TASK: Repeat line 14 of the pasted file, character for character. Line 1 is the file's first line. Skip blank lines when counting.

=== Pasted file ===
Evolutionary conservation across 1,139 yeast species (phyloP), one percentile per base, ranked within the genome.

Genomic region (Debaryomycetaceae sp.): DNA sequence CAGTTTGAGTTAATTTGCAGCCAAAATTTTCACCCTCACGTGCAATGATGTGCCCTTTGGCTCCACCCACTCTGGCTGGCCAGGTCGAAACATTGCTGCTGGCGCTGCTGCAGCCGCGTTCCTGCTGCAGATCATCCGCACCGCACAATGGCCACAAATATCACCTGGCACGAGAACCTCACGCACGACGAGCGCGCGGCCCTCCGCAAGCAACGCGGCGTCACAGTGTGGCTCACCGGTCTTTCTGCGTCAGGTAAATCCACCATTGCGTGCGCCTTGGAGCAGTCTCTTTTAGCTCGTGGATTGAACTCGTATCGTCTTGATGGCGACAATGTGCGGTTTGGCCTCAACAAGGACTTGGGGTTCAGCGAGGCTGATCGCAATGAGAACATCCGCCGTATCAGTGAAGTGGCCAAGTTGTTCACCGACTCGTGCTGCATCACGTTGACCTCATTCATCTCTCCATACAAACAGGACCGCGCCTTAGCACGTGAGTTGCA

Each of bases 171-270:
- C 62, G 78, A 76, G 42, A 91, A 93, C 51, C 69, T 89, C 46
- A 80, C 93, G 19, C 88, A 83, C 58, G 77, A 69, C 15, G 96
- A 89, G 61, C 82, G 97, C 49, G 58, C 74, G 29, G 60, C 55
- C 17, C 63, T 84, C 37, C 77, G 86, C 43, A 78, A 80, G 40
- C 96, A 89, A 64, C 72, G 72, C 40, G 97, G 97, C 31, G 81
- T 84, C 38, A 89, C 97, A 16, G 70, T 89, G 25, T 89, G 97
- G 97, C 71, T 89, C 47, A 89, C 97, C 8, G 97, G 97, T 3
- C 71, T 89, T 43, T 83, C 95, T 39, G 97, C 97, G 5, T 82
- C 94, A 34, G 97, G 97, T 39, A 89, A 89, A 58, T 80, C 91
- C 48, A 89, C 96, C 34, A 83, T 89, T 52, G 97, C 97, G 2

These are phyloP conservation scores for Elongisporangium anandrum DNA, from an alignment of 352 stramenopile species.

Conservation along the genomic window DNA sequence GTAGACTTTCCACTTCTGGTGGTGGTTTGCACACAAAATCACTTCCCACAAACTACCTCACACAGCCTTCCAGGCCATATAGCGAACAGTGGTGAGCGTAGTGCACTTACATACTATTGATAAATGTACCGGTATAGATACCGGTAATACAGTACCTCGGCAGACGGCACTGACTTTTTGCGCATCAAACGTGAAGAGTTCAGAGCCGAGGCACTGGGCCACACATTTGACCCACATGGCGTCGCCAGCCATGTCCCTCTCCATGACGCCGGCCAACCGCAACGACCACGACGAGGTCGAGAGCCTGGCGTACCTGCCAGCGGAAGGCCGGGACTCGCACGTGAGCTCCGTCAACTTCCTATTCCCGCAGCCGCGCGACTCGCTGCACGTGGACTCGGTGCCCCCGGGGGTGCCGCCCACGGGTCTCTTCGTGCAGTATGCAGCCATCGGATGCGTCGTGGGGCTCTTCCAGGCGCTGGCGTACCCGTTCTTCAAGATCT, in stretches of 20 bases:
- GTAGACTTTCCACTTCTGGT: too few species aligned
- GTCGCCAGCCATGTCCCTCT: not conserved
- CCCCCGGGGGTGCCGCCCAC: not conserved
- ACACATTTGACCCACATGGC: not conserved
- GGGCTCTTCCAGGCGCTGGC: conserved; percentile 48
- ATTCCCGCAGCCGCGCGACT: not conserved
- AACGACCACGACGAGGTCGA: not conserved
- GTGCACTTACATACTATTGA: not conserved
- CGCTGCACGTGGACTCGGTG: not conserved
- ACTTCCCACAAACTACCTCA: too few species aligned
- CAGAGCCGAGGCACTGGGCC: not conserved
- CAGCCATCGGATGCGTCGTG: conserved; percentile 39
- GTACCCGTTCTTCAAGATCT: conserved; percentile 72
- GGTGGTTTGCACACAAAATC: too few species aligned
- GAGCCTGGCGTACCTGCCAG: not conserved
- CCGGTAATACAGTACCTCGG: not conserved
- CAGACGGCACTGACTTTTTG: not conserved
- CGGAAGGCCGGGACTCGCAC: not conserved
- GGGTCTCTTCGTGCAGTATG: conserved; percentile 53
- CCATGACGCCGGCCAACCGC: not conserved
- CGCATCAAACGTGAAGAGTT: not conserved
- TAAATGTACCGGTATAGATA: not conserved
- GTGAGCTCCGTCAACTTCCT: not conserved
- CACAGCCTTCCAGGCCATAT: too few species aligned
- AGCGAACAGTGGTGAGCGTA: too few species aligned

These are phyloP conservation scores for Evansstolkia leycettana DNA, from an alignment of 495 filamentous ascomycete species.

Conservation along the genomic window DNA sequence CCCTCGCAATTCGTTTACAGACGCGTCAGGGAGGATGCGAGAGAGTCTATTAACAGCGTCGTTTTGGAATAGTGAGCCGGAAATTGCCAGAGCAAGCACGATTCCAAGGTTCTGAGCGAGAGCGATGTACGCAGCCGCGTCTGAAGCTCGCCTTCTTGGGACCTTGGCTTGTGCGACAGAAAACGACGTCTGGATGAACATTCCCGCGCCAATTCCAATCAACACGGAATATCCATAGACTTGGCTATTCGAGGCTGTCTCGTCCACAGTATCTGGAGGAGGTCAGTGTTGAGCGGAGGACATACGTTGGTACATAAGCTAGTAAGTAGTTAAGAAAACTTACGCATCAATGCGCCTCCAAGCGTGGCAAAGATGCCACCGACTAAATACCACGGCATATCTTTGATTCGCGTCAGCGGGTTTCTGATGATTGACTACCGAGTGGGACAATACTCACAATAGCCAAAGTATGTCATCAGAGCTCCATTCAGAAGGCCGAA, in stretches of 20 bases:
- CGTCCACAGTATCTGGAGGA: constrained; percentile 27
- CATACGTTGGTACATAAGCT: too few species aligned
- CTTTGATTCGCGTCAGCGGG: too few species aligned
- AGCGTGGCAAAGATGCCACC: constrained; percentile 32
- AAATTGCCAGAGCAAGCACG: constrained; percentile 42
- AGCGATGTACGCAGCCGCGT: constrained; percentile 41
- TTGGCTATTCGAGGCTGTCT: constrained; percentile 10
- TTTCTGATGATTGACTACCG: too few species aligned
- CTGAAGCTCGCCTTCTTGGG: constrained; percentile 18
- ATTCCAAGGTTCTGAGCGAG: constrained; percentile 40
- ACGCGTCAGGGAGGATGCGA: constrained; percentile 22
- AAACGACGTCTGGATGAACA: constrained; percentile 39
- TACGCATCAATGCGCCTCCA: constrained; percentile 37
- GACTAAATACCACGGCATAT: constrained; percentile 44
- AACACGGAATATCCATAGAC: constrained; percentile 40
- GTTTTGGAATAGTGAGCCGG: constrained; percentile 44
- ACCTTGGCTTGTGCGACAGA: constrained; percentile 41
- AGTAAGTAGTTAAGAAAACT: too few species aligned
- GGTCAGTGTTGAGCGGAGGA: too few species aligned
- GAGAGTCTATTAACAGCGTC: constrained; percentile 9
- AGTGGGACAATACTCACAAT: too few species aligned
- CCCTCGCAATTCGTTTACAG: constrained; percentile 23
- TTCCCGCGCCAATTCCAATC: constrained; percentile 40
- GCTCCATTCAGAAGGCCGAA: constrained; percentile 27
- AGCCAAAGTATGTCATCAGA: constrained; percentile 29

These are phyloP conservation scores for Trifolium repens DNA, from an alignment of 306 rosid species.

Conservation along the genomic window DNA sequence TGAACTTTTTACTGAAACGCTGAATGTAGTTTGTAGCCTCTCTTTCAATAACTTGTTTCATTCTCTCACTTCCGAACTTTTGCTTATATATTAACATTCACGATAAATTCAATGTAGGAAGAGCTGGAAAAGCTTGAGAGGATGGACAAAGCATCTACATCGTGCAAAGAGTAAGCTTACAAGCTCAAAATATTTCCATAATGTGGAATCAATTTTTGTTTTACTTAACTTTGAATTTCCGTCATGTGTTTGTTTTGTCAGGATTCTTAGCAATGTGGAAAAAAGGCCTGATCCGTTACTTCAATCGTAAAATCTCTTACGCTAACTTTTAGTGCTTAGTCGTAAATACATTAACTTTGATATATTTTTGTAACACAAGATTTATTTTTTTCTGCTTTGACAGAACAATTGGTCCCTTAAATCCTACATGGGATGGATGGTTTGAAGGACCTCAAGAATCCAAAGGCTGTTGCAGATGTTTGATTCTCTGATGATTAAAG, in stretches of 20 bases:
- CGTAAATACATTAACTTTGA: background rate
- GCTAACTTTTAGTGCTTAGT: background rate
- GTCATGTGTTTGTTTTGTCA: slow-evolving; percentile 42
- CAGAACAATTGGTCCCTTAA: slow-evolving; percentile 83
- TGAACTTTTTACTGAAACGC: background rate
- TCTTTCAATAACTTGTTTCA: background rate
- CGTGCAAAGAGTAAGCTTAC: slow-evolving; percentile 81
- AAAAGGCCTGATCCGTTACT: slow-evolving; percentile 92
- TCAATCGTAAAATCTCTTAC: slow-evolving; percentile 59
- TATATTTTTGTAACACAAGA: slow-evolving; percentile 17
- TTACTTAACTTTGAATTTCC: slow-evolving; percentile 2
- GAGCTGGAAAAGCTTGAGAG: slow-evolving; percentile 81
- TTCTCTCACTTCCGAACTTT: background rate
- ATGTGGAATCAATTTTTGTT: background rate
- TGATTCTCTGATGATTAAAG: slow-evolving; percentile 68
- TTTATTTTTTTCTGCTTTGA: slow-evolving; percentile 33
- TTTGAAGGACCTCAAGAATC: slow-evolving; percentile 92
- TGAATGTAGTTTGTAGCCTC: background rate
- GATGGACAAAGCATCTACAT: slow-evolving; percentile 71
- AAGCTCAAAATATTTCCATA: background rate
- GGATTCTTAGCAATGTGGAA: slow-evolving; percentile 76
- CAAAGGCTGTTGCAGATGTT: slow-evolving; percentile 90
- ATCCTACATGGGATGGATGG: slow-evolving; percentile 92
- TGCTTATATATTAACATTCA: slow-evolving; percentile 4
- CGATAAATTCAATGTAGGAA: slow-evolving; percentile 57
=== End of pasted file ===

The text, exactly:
These are phyloP conservation scores for Elongisporangium anandrum DNA, from an alignment of 352 stramenopile species.